How to bind an SSH public key to a specific command

In the client-server architecture used by the SSH protocol, a client can authenticate by providing a tunneled clear text password or by using a public/private key pair: this is called public key authentication. A user who logs in via a public key on a remote machine has complete access to the command line; in certain situations, however, it may be useful to associate a public key to a single specific command, for security reasons.

In this tutorial we see how to copy a public key to an SSH server, and how to bind it to a specific command.

In this tutorial you will learn:

  • How to copy an public key to an SSH server
  • How to bind an SSH public key to a specific command
How to bind an ssh public key to a specific command
How to bind an SSH public key to a specific command – Photo by Jordan Harrison on Unsplash
Software Requirements and Linux Command Line Conventions
Category Requirements, Conventions or Software Version Used
System Distribution agnostic
Software openssh
Other None
Conventions # – requires given linux-commands to be executed with root privileges either directly as a root user or by use of sudo command
$ – requires given linux-commands to be executed as a regular non-privileged user

The “authorized_keys” file

Public key authentication is based on the use of a public/private key pair to access a remote machine running the SSH server. The private part of the keypair is kept secure on the client machine, while the public key is  copied on the the server. Authorized public keys on the server are written, one per line, into the appropriate authorized_keys file. Its location can be configured, but the file is typically found under the ~/.ssh directory.

In order to copy a public key to an SSH server, we can use the ssh-copy-id command. Supposing the server is listening to the default SSH port (22), and we want to copy the ~/.ssh/ public key, as the “foo” user on the “bar” host, we would run:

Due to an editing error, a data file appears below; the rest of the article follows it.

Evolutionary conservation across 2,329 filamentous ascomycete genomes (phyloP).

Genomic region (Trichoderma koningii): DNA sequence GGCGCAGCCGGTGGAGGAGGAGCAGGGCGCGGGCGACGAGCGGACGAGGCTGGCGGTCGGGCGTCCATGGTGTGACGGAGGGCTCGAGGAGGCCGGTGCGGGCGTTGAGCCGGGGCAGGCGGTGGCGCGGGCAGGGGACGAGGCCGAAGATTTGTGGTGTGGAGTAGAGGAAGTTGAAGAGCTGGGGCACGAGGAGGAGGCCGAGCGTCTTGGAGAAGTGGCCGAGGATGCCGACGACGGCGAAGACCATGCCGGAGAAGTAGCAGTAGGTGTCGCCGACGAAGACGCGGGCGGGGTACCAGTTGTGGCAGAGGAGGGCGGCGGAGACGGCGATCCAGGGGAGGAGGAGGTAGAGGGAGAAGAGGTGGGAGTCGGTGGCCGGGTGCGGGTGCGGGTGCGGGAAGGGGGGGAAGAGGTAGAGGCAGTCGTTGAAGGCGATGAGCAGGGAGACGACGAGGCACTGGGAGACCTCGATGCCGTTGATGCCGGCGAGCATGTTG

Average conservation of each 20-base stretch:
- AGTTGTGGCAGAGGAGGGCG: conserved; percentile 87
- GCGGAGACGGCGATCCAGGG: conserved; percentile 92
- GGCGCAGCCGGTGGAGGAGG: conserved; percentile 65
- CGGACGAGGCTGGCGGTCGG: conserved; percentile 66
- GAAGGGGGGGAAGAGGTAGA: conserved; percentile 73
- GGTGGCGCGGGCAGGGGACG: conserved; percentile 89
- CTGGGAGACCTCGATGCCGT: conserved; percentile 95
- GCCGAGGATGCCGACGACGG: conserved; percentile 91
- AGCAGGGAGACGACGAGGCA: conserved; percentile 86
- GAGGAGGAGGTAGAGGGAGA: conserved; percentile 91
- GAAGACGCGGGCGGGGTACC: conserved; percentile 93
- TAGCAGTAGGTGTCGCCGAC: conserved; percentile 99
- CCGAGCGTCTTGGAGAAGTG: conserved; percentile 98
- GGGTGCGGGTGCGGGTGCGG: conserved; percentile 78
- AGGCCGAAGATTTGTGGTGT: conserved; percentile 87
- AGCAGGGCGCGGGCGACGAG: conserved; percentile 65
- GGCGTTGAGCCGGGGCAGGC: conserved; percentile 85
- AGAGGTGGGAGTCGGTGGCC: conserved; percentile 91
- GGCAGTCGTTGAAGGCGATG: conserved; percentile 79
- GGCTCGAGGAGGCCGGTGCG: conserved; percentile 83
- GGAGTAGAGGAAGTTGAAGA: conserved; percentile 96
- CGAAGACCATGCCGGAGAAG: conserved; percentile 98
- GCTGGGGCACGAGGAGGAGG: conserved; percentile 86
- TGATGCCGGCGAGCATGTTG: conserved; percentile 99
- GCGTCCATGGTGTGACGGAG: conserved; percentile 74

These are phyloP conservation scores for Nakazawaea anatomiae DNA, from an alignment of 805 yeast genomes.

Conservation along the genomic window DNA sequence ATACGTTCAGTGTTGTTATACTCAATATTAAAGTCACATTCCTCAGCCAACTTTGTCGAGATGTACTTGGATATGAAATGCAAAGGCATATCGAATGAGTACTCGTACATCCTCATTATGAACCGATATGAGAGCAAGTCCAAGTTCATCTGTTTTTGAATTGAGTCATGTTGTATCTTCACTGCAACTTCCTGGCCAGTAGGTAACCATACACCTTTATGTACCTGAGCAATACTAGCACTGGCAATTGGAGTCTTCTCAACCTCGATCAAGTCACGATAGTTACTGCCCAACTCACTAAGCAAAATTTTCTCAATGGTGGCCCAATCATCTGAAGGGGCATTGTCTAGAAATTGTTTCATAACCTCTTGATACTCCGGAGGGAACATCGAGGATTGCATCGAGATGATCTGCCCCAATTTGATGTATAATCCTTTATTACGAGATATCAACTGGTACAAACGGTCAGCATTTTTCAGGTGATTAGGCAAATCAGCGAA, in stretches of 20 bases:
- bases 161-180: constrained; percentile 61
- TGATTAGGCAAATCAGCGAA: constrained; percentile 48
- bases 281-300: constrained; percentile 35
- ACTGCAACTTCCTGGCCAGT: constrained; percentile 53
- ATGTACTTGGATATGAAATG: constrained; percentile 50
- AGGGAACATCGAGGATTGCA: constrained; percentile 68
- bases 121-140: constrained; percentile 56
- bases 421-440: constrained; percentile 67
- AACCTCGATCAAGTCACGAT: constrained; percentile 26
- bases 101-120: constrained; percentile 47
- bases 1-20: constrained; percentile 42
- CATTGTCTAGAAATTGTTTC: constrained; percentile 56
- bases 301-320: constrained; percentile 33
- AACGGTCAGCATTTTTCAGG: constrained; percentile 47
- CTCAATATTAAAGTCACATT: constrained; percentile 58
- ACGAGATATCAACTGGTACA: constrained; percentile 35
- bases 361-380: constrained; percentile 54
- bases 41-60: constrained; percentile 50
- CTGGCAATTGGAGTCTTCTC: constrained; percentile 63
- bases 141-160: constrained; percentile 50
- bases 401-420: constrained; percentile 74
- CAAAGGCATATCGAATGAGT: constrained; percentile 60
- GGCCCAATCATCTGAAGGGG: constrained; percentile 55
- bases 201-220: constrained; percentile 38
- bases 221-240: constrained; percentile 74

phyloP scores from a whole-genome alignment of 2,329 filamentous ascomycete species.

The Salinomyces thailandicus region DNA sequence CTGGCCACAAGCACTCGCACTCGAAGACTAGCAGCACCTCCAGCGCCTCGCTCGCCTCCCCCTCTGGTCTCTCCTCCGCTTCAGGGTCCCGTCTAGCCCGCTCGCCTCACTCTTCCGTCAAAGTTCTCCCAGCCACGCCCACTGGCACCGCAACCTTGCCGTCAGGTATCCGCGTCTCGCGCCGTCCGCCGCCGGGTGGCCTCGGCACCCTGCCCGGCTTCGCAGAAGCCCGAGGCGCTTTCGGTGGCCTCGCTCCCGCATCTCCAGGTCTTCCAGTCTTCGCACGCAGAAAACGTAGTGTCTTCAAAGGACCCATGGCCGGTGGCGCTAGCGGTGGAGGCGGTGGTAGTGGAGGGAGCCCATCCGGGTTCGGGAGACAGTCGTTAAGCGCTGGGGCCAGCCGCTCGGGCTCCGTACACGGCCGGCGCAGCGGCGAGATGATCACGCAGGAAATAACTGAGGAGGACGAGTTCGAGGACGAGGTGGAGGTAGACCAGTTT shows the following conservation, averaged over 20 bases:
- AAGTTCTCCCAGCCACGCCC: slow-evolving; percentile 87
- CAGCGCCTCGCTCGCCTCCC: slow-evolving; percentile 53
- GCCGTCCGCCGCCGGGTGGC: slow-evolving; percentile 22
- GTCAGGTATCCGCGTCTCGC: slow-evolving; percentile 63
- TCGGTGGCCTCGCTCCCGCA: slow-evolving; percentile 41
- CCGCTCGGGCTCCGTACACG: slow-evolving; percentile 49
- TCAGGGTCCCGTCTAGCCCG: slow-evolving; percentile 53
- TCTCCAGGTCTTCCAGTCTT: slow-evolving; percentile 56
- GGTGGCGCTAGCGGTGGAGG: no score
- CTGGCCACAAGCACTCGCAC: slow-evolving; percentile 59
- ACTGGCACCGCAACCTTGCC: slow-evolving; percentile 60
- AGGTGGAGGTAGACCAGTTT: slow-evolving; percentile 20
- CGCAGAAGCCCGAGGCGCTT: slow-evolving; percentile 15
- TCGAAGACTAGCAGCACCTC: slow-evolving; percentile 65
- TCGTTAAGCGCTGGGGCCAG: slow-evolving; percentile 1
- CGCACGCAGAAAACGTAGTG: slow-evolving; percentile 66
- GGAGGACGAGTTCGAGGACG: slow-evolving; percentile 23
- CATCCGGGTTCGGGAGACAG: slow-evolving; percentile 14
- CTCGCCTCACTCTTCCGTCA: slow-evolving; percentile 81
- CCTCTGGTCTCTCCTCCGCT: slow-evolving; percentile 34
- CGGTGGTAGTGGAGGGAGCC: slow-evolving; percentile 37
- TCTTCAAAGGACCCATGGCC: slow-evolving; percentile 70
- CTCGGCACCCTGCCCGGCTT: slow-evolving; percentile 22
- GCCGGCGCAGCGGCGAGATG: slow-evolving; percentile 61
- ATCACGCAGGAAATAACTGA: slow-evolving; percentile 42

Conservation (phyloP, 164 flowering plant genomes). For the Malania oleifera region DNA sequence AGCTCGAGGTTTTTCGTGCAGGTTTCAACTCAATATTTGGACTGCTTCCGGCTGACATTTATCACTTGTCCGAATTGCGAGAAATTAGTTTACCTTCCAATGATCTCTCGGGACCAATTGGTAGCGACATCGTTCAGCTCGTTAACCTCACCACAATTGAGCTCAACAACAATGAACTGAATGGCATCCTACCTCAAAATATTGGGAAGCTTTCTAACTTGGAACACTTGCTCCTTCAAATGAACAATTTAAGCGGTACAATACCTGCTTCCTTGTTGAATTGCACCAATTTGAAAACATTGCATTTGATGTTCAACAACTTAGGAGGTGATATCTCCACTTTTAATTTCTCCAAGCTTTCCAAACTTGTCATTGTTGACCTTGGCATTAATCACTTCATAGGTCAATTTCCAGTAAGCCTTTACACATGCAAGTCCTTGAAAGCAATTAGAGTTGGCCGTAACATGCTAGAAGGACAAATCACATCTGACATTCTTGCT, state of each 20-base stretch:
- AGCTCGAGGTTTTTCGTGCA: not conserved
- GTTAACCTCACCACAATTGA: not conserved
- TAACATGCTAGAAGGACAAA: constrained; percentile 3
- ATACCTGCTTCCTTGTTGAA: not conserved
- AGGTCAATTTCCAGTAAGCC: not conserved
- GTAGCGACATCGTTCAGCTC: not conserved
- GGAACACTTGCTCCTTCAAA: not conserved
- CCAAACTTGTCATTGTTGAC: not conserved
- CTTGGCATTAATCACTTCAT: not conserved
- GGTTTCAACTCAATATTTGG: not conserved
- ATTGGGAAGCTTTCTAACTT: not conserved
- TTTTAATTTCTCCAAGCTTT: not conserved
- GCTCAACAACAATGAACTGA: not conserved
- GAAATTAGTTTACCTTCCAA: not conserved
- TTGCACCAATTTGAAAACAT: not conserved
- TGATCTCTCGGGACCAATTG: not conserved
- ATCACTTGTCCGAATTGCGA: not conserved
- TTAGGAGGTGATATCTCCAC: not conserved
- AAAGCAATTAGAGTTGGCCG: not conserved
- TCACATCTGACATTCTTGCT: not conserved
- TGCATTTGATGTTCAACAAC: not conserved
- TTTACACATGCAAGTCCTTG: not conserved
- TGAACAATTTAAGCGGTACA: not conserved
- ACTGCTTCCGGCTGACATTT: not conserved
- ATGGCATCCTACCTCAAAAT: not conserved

$ ssh-copy-id -i ~/.ssh/ foo@bar

In order for the command to succeed, we will be requested to provide the user login password. If everything goes as expected, we should finally see a message confirming the key has been copied:

    Number of key(s) added: 1

Now try logging into the machine, with:   "ssh 'foo@bar'"
and check to make sure that only the key(s) you wanted were added.

If the SSH server was configured to use a non-standard port, we can specify it by using the -p option and pass the port number as argument:

$ ssh-copy-id -i ~/.ssh/ -p <portnumber> foo@bar

Once a key has been copied on the server, it will appear in the appropriate “authorized_key” file. If you take a look at it, you will see the following format is used:

<key-type> <key-content> <optional-comment>

The key-type section reports the type of key (e.g. ecdsa, rsa); the key-content is the actual content of the key, base64-encoded, and the comment, which is optional, is automatically added at key creation time, and typically consists into the username and the hostname of the client machine on which the key was generated. Here is an example: